To support your paper, you have been asked to create a concept map to better understand a conflict situation you have been part of. Please see paper description for details on the concept map and paper.

  • Complete a concept map building the conflict. You can use the website to find samples of concept maps. Find a style that best portrays the conflict you writing about.

**** i am attaching 2 concept map as a sample. these are done by other students. i am also giving you the description.

Sample description-

My concept map highlights both the positive and negative conflict styles and its’ ripple effects with both my leadership team and my scrum team. Highlighting the onset of this particular conflict was the fact that our leadership team “knighted”each team to be able to make decisions on how they build a product for a client. However, when the team does not build a product to leadership’s expectations, leadership places blame on the individual teams in their building it wrong.

This leadership style, though freeing, also enhances a team’s vulnerability to being substandard. In this particular scenario, a product built with a widget considered required before handing off to our client. As a newly formed team, there was no expertise to speak up and ensure the building of this particular requirement. Leadership’s outward portrayal of their disappointment in our team provided a competing conflict style that strained working relationships, decreased initiative and motivation for the continued focus of the project (Thomas, 2002).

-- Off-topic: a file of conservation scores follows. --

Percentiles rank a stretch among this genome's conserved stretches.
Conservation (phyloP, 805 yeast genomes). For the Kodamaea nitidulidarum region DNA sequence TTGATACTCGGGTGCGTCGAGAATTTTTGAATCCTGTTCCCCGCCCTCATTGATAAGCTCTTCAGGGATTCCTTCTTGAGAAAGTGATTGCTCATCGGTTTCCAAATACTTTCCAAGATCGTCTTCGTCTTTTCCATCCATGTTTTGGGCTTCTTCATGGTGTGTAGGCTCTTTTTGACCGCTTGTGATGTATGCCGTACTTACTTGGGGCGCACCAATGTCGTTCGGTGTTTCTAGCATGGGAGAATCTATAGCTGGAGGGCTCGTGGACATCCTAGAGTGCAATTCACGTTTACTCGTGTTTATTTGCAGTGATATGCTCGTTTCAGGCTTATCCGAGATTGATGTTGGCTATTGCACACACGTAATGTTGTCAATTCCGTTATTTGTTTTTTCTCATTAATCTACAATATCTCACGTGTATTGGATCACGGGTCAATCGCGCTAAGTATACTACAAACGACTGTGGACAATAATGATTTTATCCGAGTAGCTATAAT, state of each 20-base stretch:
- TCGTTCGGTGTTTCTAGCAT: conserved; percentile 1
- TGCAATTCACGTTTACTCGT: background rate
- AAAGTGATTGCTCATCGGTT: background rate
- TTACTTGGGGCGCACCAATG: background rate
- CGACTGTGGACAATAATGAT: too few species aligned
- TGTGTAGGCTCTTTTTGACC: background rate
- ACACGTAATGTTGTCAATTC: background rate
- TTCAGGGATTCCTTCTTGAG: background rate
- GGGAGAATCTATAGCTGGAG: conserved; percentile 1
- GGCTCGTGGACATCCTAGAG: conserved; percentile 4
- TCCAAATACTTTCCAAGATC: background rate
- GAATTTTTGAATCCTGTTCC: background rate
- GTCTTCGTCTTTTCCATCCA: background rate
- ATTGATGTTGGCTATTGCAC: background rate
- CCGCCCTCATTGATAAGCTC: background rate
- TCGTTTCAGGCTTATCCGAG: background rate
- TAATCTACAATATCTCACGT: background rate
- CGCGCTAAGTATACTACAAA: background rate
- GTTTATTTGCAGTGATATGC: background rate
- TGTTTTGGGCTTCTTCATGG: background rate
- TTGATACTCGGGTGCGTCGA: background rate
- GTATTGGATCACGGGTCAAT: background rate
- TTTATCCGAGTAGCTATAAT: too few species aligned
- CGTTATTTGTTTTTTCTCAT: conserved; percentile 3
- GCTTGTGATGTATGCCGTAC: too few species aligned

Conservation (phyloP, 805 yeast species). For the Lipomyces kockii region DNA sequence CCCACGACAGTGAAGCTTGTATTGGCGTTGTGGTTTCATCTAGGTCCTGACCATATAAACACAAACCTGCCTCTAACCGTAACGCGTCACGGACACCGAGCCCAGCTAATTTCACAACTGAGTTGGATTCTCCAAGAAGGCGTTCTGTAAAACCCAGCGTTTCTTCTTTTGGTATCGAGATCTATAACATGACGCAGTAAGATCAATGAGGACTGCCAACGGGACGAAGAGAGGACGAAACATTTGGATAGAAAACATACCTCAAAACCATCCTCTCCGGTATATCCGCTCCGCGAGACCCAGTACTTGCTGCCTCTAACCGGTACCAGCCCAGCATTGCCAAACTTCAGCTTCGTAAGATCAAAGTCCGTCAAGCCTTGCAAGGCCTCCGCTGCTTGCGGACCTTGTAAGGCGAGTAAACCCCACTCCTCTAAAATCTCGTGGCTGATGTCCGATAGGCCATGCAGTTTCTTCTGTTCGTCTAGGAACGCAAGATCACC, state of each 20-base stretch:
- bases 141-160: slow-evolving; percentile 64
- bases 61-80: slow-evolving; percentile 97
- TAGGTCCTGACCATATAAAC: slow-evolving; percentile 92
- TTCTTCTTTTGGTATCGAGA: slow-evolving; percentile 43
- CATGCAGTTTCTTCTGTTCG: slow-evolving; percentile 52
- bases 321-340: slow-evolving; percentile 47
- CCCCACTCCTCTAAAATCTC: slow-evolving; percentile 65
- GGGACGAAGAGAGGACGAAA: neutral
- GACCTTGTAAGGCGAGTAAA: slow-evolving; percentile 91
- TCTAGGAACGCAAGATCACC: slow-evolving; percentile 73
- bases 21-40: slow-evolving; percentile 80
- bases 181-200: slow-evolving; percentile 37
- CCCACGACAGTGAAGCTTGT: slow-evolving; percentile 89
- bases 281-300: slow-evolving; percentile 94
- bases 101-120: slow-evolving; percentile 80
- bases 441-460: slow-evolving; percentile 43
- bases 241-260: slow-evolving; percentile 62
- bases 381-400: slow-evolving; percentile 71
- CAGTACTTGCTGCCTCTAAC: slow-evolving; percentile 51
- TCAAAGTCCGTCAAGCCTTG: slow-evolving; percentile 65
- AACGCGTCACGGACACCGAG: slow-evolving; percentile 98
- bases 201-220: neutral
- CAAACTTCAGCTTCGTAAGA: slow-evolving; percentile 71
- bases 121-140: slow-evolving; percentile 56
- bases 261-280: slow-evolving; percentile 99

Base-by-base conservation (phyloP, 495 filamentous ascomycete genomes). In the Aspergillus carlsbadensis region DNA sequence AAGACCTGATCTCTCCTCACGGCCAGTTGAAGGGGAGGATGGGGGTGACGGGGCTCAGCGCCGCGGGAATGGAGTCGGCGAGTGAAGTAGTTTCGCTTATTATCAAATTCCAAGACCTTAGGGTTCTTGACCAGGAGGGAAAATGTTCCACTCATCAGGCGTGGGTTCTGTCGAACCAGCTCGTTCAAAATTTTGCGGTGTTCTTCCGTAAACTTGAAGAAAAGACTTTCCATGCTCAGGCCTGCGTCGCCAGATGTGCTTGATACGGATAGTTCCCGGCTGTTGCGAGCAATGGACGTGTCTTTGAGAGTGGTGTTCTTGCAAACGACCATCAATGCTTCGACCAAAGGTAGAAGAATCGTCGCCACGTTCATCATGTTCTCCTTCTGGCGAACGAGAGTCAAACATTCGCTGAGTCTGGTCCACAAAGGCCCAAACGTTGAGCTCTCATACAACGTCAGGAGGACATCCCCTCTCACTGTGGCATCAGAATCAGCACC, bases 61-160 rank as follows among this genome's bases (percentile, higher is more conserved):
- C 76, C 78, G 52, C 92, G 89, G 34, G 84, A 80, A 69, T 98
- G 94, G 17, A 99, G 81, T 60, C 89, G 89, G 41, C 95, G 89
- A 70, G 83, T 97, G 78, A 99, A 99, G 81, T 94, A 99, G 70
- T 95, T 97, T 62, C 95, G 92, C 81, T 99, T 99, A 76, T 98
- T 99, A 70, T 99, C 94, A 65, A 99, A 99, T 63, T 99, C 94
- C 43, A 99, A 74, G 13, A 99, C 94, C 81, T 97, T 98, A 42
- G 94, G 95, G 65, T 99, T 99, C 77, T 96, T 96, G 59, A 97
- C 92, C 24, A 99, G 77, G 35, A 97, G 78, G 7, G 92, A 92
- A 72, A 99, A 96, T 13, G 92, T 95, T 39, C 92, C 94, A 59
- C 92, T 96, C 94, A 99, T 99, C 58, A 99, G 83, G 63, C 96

Throughout the past three weeks in efforts to solidify a resolution to this conflict, I practiced competing and collaborating techniques in stating my path with leadership. Discussing these items took an extraordinary amount of courage and confidence to approach my leadership team. I shared with leadership that my team is currently exhibiting fear of conflict and absence of trust with each other and with leadership. However, in following Patterson’s, Crucial Conversations guidance, I was able to share my facts, talk tentatively with all parties, and encourage conversations between the two sides (Patterson, K. 2012). As a result, a member our leadership team is having lunch with our technical lead to garner a more personal relationship and to seek understanding of our perspectives. Additional leadership members are creating relationships with all team members to help break down barriers and cultivate an environment where leadership is approachable.


Thomas, K. W. (2002). Introduction to conflict management: Improving performance using the TKI. CPP ASIN: B0006RZL4C

Patterson, K. (2012). Crucial conversations: Tools for talking when stakes are high (2nd ed.). New York, NY: McGraw-Hill. ISBN 978-0-07-177132-0